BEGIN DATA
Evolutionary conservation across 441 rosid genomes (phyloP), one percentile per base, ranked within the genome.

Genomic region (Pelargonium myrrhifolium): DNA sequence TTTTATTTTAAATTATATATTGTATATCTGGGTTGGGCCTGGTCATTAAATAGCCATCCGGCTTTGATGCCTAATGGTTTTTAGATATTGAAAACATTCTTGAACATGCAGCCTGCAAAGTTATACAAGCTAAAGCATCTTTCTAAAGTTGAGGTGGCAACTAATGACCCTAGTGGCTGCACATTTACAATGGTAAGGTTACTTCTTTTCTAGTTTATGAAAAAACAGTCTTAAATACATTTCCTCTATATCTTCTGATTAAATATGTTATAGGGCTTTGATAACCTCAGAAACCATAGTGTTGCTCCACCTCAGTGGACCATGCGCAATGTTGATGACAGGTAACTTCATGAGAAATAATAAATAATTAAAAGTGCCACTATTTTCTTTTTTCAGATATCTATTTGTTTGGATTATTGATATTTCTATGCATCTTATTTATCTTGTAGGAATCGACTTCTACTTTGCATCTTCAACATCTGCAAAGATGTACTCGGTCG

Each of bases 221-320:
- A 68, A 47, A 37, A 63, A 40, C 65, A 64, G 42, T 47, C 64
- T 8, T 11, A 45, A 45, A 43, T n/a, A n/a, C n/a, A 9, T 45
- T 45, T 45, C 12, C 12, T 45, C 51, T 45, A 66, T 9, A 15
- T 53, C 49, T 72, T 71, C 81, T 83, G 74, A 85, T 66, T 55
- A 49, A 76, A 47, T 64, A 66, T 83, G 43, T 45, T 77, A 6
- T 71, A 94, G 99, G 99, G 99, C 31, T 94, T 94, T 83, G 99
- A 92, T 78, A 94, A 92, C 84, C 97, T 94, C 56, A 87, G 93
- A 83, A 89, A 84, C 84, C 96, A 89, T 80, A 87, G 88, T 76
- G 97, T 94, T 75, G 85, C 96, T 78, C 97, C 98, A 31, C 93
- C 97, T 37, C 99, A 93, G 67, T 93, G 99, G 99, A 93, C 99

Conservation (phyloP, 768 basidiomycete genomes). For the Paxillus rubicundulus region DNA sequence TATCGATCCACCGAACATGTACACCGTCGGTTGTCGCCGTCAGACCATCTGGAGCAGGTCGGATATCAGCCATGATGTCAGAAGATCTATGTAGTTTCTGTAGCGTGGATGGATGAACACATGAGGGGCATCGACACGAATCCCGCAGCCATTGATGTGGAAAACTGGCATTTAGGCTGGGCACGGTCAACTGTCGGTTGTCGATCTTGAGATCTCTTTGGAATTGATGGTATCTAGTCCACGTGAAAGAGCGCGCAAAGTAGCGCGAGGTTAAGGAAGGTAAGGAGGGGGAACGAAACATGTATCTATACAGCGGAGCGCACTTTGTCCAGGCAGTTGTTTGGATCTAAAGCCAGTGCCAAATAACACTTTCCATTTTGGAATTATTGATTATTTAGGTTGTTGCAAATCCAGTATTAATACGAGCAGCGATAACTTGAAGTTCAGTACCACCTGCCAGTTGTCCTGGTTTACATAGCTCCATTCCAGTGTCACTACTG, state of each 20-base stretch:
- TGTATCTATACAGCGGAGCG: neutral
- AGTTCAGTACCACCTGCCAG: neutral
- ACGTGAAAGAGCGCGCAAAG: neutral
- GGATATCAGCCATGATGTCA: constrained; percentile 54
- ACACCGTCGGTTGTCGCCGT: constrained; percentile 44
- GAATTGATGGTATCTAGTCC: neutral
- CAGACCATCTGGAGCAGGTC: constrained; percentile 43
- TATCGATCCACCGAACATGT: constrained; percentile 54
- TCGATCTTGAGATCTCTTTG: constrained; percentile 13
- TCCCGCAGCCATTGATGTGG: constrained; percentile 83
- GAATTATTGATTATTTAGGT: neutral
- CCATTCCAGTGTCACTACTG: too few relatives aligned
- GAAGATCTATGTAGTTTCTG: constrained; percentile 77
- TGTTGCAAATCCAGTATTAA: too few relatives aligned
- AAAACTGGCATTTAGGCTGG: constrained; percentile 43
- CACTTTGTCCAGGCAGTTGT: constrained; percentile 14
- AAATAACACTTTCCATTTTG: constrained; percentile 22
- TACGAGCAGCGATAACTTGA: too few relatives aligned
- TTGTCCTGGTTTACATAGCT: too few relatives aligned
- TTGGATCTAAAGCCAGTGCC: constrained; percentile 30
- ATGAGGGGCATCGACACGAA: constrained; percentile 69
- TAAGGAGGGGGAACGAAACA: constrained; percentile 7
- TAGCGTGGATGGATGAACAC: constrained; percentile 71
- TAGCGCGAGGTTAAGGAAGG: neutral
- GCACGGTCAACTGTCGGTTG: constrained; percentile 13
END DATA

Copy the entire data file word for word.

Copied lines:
Evolutionary conservation across 441 rosid genomes (phyloP), one percentile per base, ranked within the genome.

Genomic region (Pelargonium myrrhifolium): DNA sequence TTTTATTTTAAATTATATATTGTATATCTGGGTTGGGCCTGGTCATTAAATAGCCATCCGGCTTTGATGCCTAATGGTTTTTAGATATTGAAAACATTCTTGAACATGCAGCCTGCAAAGTTATACAAGCTAAAGCATCTTTCTAAAGTTGAGGTGGCAACTAATGACCCTAGTGGCTGCACATTTACAATGGTAAGGTTACTTCTTTTCTAGTTTATGAAAAAACAGTCTTAAATACATTTCCTCTATATCTTCTGATTAAATATGTTATAGGGCTTTGATAACCTCAGAAACCATAGTGTTGCTCCACCTCAGTGGACCATGCGCAATGTTGATGACAGGTAACTTCATGAGAAATAATAAATAATTAAAAGTGCCACTATTTTCTTTTTTCAGATATCTATTTGTTTGGATTATTGATATTTCTATGCATCTTATTTATCTTGTAGGAATCGACTTCTACTTTGCATCTTCAACATCTGCAAAGATGTACTCGGTCG

Each of bases 221-320:
- A 68, A 47, A 37, A 63, A 40, C 65, A 64, G 42, T 47, C 64
- T 8, T 11, A 45, A 45, A 43, T n/a, A n/a, C n/a, A 9, T 45
- T 45, T 45, C 12, C 12, T 45, C 51, T 45, A 66, T 9, A 15
- T 53, C 49, T 72, T 71, C 81, T 83, G 74, A 85, T 66, T 55
- A 49, A 76, A 47, T 64, A 66, T 83, G 43, T 45, T 77, A 6
- T 71, A 94, G 99, G 99, G 99, C 31, T 94, T 94, T 83, G 99
- A 92, T 78, A 94, A 92, C 84, C 97, T 94, C 56, A 87, G 93
- A 83, A 89, A 84, C 84, C 96, A 89, T 80, A 87, G 88, T 76
- G 97, T 94, T 75, G 85, C 96, T 78, C 97, C 98, A 31, C 93
- C 97, T 37, C 99, A 93, G 67, T 93, G 99, G 99, A 93, C 99

Conservation (phyloP, 768 basidiomycete genomes). For the Paxillus rubicundulus region DNA sequence TATCGATCCACCGAACATGTACACCGTCGGTTGTCGCCGTCAGACCATCTGGAGCAGGTCGGATATCAGCCATGATGTCAGAAGATCTATGTAGTTTCTGTAGCGTGGATGGATGAACACATGAGGGGCATCGACACGAATCCCGCAGCCATTGATGTGGAAAACTGGCATTTAGGCTGGGCACGGTCAACTGTCGGTTGTCGATCTTGAGATCTCTTTGGAATTGATGGTATCTAGTCCACGTGAAAGAGCGCGCAAAGTAGCGCGAGGTTAAGGAAGGTAAGGAGGGGGAACGAAACATGTATCTATACAGCGGAGCGCACTTTGTCCAGGCAGTTGTTTGGATCTAAAGCCAGTGCCAAATAACACTTTCCATTTTGGAATTATTGATTATTTAGGTTGTTGCAAATCCAGTATTAATACGAGCAGCGATAACTTGAAGTTCAGTACCACCTGCCAGTTGTCCTGGTTTACATAGCTCCATTCCAGTGTCACTACTG, state of each 20-base stretch:
- TGTATCTATACAGCGGAGCG: neutral
- AGTTCAGTACCACCTGCCAG: neutral
- ACGTGAAAGAGCGCGCAAAG: neutral
- GGATATCAGCCATGATGTCA: constrained; percentile 54
- ACACCGTCGGTTGTCGCCGT: constrained; percentile 44
- GAATTGATGGTATCTAGTCC: neutral
- CAGACCATCTGGAGCAGGTC: constrained; percentile 43
- TATCGATCCACCGAACATGT: constrained; percentile 54
- TCGATCTTGAGATCTCTTTG: constrained; percentile 13
- TCCCGCAGCCATTGATGTGG: constrained; percentile 83
- GAATTATTGATTATTTAGGT: neutral
- CCATTCCAGTGTCACTACTG: too few relatives aligned
- GAAGATCTATGTAGTTTCTG: constrained; percentile 77
- TGTTGCAAATCCAGTATTAA: too few relatives aligned
- AAAACTGGCATTTAGGCTGG: constrained; percentile 43
- CACTTTGTCCAGGCAGTTGT: constrained; percentile 14
- AAATAACACTTTCCATTTTG: constrained; percentile 22
- TACGAGCAGCGATAACTTGA: too few relatives aligned
- TTGTCCTGGTTTACATAGCT: too few relatives aligned
- TTGGATCTAAAGCCAGTGCC: constrained; percentile 30
- ATGAGGGGCATCGACACGAA: constrained; percentile 69
- TAAGGAGGGGGAACGAAACA: constrained; percentile 7
- TAGCGTGGATGGATGAACAC: constrained; percentile 71
- TAGCGCGAGGTTAAGGAAGG: neutral
- GCACGGTCAACTGTCGGTTG: constrained; percentile 13